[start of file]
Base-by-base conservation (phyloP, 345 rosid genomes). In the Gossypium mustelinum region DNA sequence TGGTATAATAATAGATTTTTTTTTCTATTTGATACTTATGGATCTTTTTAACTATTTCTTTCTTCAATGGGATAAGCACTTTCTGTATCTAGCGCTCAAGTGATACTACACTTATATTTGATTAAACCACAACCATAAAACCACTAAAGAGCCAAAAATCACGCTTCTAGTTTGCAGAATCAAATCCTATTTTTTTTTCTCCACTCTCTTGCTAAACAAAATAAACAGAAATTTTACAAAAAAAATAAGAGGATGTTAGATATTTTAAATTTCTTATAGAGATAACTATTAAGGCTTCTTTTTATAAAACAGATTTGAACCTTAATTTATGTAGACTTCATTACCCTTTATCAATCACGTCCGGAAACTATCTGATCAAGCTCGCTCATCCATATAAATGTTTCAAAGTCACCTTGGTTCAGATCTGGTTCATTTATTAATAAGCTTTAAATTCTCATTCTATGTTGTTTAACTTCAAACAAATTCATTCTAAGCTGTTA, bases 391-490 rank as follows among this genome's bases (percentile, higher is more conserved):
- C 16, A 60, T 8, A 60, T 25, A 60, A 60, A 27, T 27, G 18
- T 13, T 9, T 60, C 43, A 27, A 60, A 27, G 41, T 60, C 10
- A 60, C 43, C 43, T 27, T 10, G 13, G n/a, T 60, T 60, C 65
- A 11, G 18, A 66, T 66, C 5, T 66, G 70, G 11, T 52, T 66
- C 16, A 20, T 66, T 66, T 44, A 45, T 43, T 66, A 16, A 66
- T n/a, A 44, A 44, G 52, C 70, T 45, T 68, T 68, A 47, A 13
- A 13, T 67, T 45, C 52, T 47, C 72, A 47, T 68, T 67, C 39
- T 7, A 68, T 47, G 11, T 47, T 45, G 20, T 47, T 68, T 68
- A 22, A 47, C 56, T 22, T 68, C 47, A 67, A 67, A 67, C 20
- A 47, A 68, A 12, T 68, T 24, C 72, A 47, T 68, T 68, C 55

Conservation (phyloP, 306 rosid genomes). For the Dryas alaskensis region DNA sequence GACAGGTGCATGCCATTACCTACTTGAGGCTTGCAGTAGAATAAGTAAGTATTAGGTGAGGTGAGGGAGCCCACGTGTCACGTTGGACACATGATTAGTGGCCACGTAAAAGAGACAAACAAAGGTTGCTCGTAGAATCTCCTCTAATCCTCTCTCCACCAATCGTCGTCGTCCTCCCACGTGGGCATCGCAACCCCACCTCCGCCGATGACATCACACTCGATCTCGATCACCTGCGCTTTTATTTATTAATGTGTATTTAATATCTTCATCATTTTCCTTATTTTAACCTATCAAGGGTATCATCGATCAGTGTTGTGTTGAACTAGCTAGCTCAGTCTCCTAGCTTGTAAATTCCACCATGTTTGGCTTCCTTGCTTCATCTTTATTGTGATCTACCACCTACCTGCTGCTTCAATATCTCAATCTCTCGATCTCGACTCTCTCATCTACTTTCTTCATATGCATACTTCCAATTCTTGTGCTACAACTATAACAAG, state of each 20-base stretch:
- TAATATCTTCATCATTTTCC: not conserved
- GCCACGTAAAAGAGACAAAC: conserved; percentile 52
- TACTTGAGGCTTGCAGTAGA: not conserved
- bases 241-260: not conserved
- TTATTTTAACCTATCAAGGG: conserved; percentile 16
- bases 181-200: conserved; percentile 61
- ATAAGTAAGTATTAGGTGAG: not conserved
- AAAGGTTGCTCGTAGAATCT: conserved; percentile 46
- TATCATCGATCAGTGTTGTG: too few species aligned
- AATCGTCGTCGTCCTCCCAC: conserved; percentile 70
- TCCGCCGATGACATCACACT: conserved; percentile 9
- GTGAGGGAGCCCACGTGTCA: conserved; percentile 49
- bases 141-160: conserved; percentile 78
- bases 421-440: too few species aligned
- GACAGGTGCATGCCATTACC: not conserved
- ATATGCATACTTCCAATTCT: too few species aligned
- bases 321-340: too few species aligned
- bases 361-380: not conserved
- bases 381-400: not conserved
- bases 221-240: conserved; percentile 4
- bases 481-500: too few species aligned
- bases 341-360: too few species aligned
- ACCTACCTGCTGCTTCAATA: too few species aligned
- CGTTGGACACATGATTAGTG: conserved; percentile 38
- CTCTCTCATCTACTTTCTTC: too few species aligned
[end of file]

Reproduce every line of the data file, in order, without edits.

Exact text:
Base-by-base conservation (phyloP, 345 rosid genomes). In the Gossypium mustelinum region DNA sequence TGGTATAATAATAGATTTTTTTTTCTATTTGATACTTATGGATCTTTTTAACTATTTCTTTCTTCAATGGGATAAGCACTTTCTGTATCTAGCGCTCAAGTGATACTACACTTATATTTGATTAAACCACAACCATAAAACCACTAAAGAGCCAAAAATCACGCTTCTAGTTTGCAGAATCAAATCCTATTTTTTTTTCTCCACTCTCTTGCTAAACAAAATAAACAGAAATTTTACAAAAAAAATAAGAGGATGTTAGATATTTTAAATTTCTTATAGAGATAACTATTAAGGCTTCTTTTTATAAAACAGATTTGAACCTTAATTTATGTAGACTTCATTACCCTTTATCAATCACGTCCGGAAACTATCTGATCAAGCTCGCTCATCCATATAAATGTTTCAAAGTCACCTTGGTTCAGATCTGGTTCATTTATTAATAAGCTTTAAATTCTCATTCTATGTTGTTTAACTTCAAACAAATTCATTCTAAGCTGTTA, bases 391-490 rank as follows among this genome's bases (percentile, higher is more conserved):
- C 16, A 60, T 8, A 60, T 25, A 60, A 60, A 27, T 27, G 18
- T 13, T 9, T 60, C 43, A 27, A 60, A 27, G 41, T 60, C 10
- A 60, C 43, C 43, T 27, T 10, G 13, G n/a, T 60, T 60, C 65
- A 11, G 18, A 66, T 66, C 5, T 66, G 70, G 11, T 52, T 66
- C 16, A 20, T 66, T 66, T 44, A 45, T 43, T 66, A 16, A 66
- T n/a, A 44, A 44, G 52, C 70, T 45, T 68, T 68, A 47, A 13
- A 13, T 67, T 45, C 52, T 47, C 72, A 47, T 68, T 67, C 39
- T 7, A 68, T 47, G 11, T 47, T 45, G 20, T 47, T 68, T 68
- A 22, A 47, C 56, T 22, T 68, C 47, A 67, A 67, A 67, C 20
- A 47, A 68, A 12, T 68, T 24, C 72, A 47, T 68, T 68, C 55

Conservation (phyloP, 306 rosid genomes). For the Dryas alaskensis region DNA sequence GACAGGTGCATGCCATTACCTACTTGAGGCTTGCAGTAGAATAAGTAAGTATTAGGTGAGGTGAGGGAGCCCACGTGTCACGTTGGACACATGATTAGTGGCCACGTAAAAGAGACAAACAAAGGTTGCTCGTAGAATCTCCTCTAATCCTCTCTCCACCAATCGTCGTCGTCCTCCCACGTGGGCATCGCAACCCCACCTCCGCCGATGACATCACACTCGATCTCGATCACCTGCGCTTTTATTTATTAATGTGTATTTAATATCTTCATCATTTTCCTTATTTTAACCTATCAAGGGTATCATCGATCAGTGTTGTGTTGAACTAGCTAGCTCAGTCTCCTAGCTTGTAAATTCCACCATGTTTGGCTTCCTTGCTTCATCTTTATTGTGATCTACCACCTACCTGCTGCTTCAATATCTCAATCTCTCGATCTCGACTCTCTCATCTACTTTCTTCATATGCATACTTCCAATTCTTGTGCTACAACTATAACAAG, state of each 20-base stretch:
- TAATATCTTCATCATTTTCC: not conserved
- GCCACGTAAAAGAGACAAAC: conserved; percentile 52
- TACTTGAGGCTTGCAGTAGA: not conserved
- bases 241-260: not conserved
- TTATTTTAACCTATCAAGGG: conserved; percentile 16
- bases 181-200: conserved; percentile 61
- ATAAGTAAGTATTAGGTGAG: not conserved
- AAAGGTTGCTCGTAGAATCT: conserved; percentile 46
- TATCATCGATCAGTGTTGTG: too few species aligned
- AATCGTCGTCGTCCTCCCAC: conserved; percentile 70
- TCCGCCGATGACATCACACT: conserved; percentile 9
- GTGAGGGAGCCCACGTGTCA: conserved; percentile 49
- bases 141-160: conserved; percentile 78
- bases 421-440: too few species aligned
- GACAGGTGCATGCCATTACC: not conserved
- ATATGCATACTTCCAATTCT: too few species aligned
- bases 321-340: too few species aligned
- bases 361-380: not conserved
- bases 381-400: not conserved
- bases 221-240: conserved; percentile 4
- bases 481-500: too few species aligned
- bases 341-360: too few species aligned
- ACCTACCTGCTGCTTCAATA: too few species aligned
- CGTTGGACACATGATTAGTG: conserved; percentile 38
- CTCTCTCATCTACTTTCTTC: too few species aligned